Consider a mathematical system \(M\) consisting of two parts:

- A list of axioms \(A=\left\{ a_1, a_2 \ldots a_n\right\}\). Each axiom is a proposition. A proposition is just a string of symbols from some specified alphabet which is well-formed according to some specified grammar.
- Rules of logic \(L\). \(L\) is just a machine that, when given one or more propositions, spits out one or more new propositions. We say that \(L\) proves the propositions it spits out from the propositions it is fed, but this process involves no higher thought. It is just a mechanical process that could be programmed into any computer.

From these premises we can construct a new set of propositions \(T\) called the theorems. A proposition \(p\) is a theorem if \(L\) when fed any set of axioms or theorems it spits out \(p\). So a theorem is just a proposition that could be proven through a number of intermediate steps from the axioms. The axioms are trivially a subset of the theorems, but the whole set of theorems is, unlike the axioms, usually infinite.

Mathematical systems ordinarily have symbols, grammar, and rules of logic such that if any proposition \(p\) and its negation \(\neg p\) are theorems, then so will any other proposition \(q\). In other words, in a mathematical system where any proposition and its negation can be proven, all propositions (and their negations) can be proven. As such systems are rather uninteresting, mathematicians prefer to study consistent mathematical systems—those were there is no proposition \(p\) so that both it and its negation are theorems.

That raises the question whether in every consistent mathematical system—one in which there is no \(p\) so that both \(p\) and its negation \(\neg p\) are theorems—it *necessarily* is the case that for any proposition \(p\) one of \(p\) and \(\neg p\) are theorems. In other words, are all propositions decidable (*i.e.*, provable or disprovable)?

Until less than a century ago, mathematicians universally assumed that all propositions in their systems are decidable. But then Gödel famously proved that in every consistent mathematical system above a certain minimum level of complexity, there must exist at least one proposition \(u\) that is not decidable (*i.e.*, neither \(u\) nor \(\neg u\) are in the theorems).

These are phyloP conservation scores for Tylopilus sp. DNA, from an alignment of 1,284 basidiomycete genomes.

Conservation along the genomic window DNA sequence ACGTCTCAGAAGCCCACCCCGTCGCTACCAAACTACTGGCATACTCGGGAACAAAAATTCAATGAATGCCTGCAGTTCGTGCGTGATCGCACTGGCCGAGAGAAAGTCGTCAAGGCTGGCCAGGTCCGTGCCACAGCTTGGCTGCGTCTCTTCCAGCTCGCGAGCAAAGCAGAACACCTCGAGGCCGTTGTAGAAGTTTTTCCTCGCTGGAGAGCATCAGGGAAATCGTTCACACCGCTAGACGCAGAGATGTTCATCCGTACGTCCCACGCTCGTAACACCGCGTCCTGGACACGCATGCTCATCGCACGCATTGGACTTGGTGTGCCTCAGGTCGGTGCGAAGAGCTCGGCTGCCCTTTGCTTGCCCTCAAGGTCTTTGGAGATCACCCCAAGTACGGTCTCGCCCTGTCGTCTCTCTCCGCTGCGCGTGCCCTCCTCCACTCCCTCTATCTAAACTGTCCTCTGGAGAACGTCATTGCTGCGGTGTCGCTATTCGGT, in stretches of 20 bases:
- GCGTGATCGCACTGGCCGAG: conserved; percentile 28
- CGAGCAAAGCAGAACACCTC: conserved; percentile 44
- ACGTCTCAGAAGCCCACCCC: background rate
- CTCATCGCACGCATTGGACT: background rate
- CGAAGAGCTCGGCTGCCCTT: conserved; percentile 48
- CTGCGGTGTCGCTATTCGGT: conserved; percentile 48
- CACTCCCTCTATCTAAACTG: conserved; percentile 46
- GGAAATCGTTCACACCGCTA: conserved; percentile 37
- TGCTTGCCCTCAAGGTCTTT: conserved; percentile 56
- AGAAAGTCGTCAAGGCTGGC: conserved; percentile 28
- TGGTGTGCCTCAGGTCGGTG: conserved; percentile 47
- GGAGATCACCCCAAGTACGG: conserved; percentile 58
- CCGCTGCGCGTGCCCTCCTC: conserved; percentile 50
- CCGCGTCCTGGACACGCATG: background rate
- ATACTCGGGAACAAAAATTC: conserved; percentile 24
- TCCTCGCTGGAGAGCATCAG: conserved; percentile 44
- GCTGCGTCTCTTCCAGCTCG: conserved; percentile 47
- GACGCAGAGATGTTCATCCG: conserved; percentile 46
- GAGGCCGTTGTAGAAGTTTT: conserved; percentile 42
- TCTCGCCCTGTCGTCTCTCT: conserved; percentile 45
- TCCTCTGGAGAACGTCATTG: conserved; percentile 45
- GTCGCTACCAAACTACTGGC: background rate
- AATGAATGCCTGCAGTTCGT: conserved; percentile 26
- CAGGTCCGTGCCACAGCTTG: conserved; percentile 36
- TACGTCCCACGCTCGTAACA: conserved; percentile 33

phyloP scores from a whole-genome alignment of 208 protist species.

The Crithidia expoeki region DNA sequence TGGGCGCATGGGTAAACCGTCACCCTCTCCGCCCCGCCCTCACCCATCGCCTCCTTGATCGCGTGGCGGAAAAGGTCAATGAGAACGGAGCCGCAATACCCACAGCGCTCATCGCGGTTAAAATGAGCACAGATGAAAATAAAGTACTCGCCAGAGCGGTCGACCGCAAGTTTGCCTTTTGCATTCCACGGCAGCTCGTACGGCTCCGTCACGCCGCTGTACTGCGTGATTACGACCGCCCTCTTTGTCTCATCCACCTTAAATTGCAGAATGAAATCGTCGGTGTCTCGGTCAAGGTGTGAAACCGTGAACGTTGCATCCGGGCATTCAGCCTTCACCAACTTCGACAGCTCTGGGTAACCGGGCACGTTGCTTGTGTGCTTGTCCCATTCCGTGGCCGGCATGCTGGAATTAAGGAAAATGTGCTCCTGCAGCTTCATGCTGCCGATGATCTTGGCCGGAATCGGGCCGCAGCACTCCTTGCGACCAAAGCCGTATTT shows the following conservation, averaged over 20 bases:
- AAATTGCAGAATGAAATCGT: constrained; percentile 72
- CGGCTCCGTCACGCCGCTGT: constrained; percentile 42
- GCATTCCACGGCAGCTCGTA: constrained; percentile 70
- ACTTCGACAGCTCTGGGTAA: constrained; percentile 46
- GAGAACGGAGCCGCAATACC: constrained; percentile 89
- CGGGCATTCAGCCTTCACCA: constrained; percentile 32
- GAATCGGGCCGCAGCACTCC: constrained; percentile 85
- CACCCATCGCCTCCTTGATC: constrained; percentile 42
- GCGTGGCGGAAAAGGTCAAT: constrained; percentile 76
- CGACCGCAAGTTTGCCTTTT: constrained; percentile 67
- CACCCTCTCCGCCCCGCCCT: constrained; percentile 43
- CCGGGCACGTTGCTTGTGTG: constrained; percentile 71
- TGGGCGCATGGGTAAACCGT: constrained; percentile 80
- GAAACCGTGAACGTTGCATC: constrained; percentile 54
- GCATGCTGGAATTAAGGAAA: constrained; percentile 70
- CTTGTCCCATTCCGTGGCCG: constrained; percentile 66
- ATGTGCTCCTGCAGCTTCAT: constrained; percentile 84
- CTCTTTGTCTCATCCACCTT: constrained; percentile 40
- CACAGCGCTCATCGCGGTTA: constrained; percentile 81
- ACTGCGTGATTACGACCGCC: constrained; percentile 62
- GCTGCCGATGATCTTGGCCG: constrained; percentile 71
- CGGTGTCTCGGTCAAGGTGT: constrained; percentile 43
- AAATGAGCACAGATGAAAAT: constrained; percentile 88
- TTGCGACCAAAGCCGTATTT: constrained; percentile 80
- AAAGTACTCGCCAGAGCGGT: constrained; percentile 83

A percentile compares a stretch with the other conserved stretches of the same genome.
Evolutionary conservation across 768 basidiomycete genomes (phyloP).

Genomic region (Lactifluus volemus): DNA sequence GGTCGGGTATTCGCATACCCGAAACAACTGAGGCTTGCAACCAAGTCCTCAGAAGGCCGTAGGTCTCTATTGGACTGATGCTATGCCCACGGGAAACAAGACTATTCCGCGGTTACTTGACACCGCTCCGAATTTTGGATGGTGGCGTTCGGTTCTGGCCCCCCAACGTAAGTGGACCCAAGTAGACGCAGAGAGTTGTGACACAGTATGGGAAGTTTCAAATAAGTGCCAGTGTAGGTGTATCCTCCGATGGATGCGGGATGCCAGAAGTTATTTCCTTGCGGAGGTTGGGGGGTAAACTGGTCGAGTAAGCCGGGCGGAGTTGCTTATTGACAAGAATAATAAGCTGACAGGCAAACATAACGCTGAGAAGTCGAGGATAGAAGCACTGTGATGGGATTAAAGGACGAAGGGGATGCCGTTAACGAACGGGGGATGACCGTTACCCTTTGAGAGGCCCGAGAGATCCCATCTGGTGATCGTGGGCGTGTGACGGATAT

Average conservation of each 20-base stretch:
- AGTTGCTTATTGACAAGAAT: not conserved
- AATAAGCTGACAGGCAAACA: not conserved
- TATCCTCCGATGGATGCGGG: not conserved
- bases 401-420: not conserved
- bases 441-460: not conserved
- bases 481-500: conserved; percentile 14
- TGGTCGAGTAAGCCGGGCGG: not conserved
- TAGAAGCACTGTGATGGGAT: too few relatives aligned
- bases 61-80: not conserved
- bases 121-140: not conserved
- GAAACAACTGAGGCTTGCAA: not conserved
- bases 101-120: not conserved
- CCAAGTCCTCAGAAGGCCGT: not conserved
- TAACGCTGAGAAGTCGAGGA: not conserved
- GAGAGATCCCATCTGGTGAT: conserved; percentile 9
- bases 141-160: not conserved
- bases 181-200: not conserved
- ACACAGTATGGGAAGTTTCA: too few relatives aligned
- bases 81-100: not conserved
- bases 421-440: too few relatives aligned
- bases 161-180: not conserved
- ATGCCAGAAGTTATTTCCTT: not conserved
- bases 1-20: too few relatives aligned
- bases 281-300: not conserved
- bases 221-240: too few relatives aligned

This caused enormous surprise. Some took offense at the proof. Others jumped to the conclusion that this means that mathematics and logic are fallible and hence inferior to some sort of mysticism. Yet others proclaimed that this establishes the superiority of human brains over any formal, mechanical system of reasoning.

But none of these reactions seem justified for the existence of undecidable propositions should have been obvious to any mathematician who gave the matter any thought.

For example, Euclid and his successors for two millenia expended enormous effort trying to show that their parallels axiom \(a_5\) was not a necessary axiom at all, but could removed from the axioms and still proven as a theorem. But in the nineteenth century, Lobachevsky and Bolyai showed that both the full set of Euclid's axioms \(\left\{ a_1, a_2, a_3, a_4, a_5 \right\}\) *and* \(\left\{ a_1, a_2, a_3, a_4, \neg a_5 \right\}\) were consistent mathematical systems. In other words, \(a_5\) is undecidable from \(\left\{ a_1, a_2, a_3, a_4 \right\}\).

But far more trivial and obvious examples of undecidability exist. Take the very familiar group axioms and this proposition \(p_3\):

$$\exists x : \exists y : \exists z : x \neq y \wedge y \neq z \wedge z \neq x$$\(p_3\) is the proposition that there exist three elements in the group so that no two of them are equal. In other words, does the group have at least three distinct elements?

For most groups, the answer is yes and \(p_3\) is provable. But for some perfectly good groups, like \(S_2\), the answer is no and \(\neg p_3\) is provable. But as all groups by definition satisfy the group axioms, the proposition \(p_3\) must be undecidable from them alone.

So, undecidable propositions are very common and nothing to worry about. If one encounters an undecidable proposition \(u\) in mathematical system \(M\), one can just split into the mathematical systems \(M^\prime\) (the same as \(M\) with \(u\) added to the axioms) and \(M^{\prime\prime}\) (the same as \(M\) with \(\neg u\) added to the axioms). Both \(M^\prime\) and \(M^{\prime\prime}\) will be consistent because proof of \(\neg u\) (or, respectively, \(u\)) would imply proof of \(u\) (or, respectively, \(\neg u\)) in \(M\) contrary to our premise that \(u\) is undecidable in \(M\).

Gödel's first incompleteness theorem just means that every sufficiently rich, consistent mathematical system \(M\) can always be split into two new consistent mathematical system, \(M^\prime\) and \(M^{\prime\prime}\). Will \(M^\prime\) and \(M^{\prime\prime}\) always be sufficiently rich to apply Gödel's ingenuous method to split them again? The intuition is that always at least one of the two will be, but that in some cases only one will be.

For example, take the Riemann Hypothesis \(R\) famously unproven from the axioms of complex analysis. Two logical possibilities are that \(R\) will be either proven or disproven (such as by counter-example). A third would be that \(R\) is undecidable from the axioms of complex analysis. In that case there would have to exist two separate and distinct sets of mathematical objects, both of which fully obey all theorems of complex analysis, but for one of which the Riemann Hypothesis is true and one for which it is not. That would be interesting.